Remember the movie you thought Judd Apatow wanted to make when he directed "Funny People"? Picture if he had gotten the tone right, swapped out Seth Rogen's whining with some Woody Allen-style meditations on modern romance, and used Mates of State as a key music cue instead of Ringo Starr. The result might look something like "Sleepwalk With Me," comedian Mike Birbiglia's very funny -- and very honest -- new film, which screened to a packed house at the South By Southwest Film Festival on Tuesday night. That stuff you read after "Sleepwalk With Me" debuted at Sundance about how it's one of those festival favorites not to be missed? It's all true.
(Thankfully, IFC picked up "Sleepwalk With Me" for theatrical distribution, so you'll actually have a chance to see it sometime soon.)
Based on Birbiglia's one-man off-Broadway show of the same name (which has spawned an award-winning book and comedy album), "Sleepwalk With Me" follows Matt Pandamiglio (Birbiglia), a struggling Brooklyn-based comic in the throes of twin life-crisises: after eight years together, his girlfriend Abby (Lauren Ambrose) wants to get married, and -- in a perhaps-related twist -- he's developed an REM behavior disorder that makes him prone to very active bouts of sleepwalking. Naturally, neither issue fits into Matt's schedule: he jokes that he doesn't want to marry Abby until he's sure "nothing else good could happen in [his] life," and he won't go to the doctor for his sleepwalking because his growing stand-up career has him traveling from Vermont to Ohio for low-paying gigs on the regular.
If Matt sounds like a selfish jerk, well, he's not: Birbiglia has an everyman charm that belies any of Matt's more inconsiderate transgressions, and the film has Mike-as-Matt narrating things from the "present," a fourth-wall breaking trick that Allen used so effectively in "Annie Hall." As Matt says to the audience after his past-self makes one particularly bad decision, "I know. I'm in the future, too."
After the screening of "Sleepwalk With Me," Birbiglia talked about the editing tricks of his film -- done by award-winning editor Geoffrey Richman ("The Cove," "Sicko") -- most of which were performed out of necessity.
"We just didn't have the time," Birbiglia said about the brisk independent shoot. "Sometimes, on really key scenes, we'd get, like, two takes, and we'd have to move on or we were gonna get kicked out of the location. When we were in the edit room, Geoff, to his credit, found creative solutions to scenes that I, at certain points, was like, 'I don't know if this scene is gonna make it out alive!'"
Not that you could tell there was any editing-room turmoil from what's onscreen. As a director and writer, Birbiglia has the polish of someone who has been making indie dramedies for years; there's a genuine professionalism and ambition to "Sleepwalk With Me" that you wouldn't expect from someone in their directorial debut. Birbiglia follows Matt into a La Quinta Inn, for instance, and doesn't cut as he goes from the lobby to his room on another floor. It's a camera trick you'd be more likely to find in the next Martin Scorsese movie, not one that uses Park Slope's Union Hall as a major location. (Birbiglia did mention "Goodfellas" as an influence after the screening, which makes sense, if you think of the La Quinta tracking shot as his Copacabana scene.)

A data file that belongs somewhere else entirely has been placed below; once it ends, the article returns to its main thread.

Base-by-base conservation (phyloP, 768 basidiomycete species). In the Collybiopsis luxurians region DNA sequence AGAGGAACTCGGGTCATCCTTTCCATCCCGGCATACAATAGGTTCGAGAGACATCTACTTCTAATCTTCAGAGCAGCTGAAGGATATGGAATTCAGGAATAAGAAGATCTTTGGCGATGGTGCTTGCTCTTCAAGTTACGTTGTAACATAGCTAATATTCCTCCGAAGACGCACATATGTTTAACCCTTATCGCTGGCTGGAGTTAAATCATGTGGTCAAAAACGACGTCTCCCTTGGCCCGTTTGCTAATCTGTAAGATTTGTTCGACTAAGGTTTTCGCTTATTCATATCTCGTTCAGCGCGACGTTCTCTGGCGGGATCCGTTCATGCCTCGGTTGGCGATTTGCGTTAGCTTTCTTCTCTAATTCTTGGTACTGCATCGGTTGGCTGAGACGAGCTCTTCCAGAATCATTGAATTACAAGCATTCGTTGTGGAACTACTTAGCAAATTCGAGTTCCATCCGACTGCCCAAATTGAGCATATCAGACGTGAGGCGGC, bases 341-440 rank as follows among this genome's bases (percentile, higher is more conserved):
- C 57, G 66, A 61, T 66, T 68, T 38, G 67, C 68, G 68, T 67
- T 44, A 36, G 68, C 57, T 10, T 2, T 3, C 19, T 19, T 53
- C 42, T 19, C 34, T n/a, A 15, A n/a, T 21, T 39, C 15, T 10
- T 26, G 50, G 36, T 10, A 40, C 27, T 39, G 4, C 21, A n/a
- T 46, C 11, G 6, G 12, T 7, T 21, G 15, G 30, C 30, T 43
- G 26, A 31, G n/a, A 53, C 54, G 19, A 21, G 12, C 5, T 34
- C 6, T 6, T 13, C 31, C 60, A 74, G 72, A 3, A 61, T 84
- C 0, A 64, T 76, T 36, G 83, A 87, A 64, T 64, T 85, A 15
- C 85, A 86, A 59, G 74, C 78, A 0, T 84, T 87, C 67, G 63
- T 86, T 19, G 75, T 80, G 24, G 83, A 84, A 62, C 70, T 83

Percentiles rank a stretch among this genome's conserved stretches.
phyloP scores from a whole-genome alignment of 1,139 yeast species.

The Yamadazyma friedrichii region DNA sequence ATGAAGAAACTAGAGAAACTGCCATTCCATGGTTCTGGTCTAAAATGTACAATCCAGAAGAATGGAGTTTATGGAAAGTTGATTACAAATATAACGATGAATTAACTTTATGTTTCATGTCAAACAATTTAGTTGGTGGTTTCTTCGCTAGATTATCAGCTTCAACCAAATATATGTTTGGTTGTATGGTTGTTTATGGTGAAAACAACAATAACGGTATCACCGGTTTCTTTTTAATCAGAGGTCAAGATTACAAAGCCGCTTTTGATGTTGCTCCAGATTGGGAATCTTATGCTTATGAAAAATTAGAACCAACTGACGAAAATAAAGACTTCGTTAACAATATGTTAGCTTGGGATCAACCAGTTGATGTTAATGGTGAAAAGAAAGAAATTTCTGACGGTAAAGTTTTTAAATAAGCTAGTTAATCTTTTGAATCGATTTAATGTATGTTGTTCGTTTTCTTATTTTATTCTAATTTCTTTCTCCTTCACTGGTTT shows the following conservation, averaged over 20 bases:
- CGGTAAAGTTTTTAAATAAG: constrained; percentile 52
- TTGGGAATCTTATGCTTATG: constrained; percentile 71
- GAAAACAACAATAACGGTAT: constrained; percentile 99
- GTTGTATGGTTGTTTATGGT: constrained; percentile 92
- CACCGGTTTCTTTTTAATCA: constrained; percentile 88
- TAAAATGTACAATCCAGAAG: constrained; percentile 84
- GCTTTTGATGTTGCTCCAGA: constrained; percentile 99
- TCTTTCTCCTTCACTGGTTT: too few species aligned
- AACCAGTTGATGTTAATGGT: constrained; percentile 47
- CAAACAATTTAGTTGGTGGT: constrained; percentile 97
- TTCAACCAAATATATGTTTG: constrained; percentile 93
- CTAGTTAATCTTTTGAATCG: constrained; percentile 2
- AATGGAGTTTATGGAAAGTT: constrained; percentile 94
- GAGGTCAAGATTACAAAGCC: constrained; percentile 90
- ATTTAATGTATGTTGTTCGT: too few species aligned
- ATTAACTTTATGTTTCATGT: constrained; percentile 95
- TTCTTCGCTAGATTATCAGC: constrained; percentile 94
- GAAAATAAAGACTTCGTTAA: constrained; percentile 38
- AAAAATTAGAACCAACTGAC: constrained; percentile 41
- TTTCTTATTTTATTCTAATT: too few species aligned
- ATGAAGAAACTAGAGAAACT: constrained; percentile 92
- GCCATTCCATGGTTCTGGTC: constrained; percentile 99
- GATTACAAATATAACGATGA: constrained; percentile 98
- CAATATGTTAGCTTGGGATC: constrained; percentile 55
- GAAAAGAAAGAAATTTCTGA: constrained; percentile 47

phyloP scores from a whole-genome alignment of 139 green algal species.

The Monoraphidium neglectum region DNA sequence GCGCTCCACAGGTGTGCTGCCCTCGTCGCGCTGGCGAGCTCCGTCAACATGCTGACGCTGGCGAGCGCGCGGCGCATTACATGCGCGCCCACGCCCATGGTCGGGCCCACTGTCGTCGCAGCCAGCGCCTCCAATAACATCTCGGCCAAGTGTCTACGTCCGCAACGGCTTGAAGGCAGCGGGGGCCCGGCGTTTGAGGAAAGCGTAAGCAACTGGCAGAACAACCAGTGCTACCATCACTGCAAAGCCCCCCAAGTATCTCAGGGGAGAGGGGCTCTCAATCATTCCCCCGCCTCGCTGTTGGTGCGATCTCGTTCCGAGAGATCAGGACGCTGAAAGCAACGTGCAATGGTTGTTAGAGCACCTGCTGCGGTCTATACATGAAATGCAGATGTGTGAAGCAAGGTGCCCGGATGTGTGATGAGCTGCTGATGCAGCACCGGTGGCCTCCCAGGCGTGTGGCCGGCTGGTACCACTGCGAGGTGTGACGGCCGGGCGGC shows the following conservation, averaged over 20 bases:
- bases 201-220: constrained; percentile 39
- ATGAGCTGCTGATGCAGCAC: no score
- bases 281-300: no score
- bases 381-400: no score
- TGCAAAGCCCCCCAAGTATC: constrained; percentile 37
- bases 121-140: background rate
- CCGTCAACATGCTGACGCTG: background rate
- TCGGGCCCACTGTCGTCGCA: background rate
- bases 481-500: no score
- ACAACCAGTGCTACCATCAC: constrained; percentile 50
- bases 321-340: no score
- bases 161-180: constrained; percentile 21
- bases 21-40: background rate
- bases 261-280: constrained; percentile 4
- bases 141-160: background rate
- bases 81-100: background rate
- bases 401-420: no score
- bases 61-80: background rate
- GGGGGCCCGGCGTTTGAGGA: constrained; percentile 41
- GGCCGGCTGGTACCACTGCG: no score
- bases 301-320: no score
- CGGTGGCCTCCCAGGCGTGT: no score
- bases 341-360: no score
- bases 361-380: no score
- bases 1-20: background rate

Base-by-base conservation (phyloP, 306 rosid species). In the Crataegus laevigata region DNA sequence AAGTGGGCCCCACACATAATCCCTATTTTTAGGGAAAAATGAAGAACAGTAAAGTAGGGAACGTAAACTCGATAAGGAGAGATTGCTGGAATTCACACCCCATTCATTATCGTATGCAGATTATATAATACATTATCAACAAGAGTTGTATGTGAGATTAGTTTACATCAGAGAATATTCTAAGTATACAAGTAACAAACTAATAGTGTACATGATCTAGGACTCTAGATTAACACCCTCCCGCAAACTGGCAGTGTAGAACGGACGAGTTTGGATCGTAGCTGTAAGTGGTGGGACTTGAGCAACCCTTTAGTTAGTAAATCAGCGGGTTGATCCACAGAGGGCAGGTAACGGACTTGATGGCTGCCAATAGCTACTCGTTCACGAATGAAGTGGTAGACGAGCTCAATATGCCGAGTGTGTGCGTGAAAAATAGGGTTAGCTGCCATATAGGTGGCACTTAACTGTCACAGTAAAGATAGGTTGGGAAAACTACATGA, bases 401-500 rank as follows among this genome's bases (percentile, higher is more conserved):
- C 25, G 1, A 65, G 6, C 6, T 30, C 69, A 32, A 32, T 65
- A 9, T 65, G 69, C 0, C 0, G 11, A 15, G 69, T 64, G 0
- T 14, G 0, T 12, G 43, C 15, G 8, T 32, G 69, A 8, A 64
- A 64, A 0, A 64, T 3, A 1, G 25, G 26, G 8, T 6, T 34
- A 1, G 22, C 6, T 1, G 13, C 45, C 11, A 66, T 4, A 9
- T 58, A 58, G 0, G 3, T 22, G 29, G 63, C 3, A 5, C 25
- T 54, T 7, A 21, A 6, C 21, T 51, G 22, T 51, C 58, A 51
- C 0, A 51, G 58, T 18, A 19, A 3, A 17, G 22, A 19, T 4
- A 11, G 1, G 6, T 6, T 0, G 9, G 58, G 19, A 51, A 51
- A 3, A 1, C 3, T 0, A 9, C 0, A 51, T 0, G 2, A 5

If "Sleepwalk With Me" has a chance of breaking out of whatever indie-ghetto great festival films go into after screening around the country, it's because of a pretty impressive cast. In addition to Birbiglia and Ambrose, the film features appearances from Marc Maron, Carol Kane, David Wain, Kristen Schaal and "This American Life" host Ira Glass, who co-wrote the "Sleepwalk With Me" script with Birbiglia, Mike's brother, Joe, and Seth Barrish. (Glass featured Mike's real story of REM behavior disorder on an episode of "TAL.")
"What was it like working with Ira Glass? Awful," Birbiglia joked after the screening. "No, Ira is extraordinary. He's really a story Jedi, he kind of thinks in story and he's very particular about what he thinks is working and what he thinks is not working. That's really good person to have on your team."
Much like his character in "Sleepwalk With Me," Birbiglia has an easy-going demeanor, and is wildly funny just by being himself. You root for him to make it both as a character onscreen and as a filmmaker behind the scenes. He achieves both in "Sleepwalk With Me" without every straying from what makes you like him in the first place.
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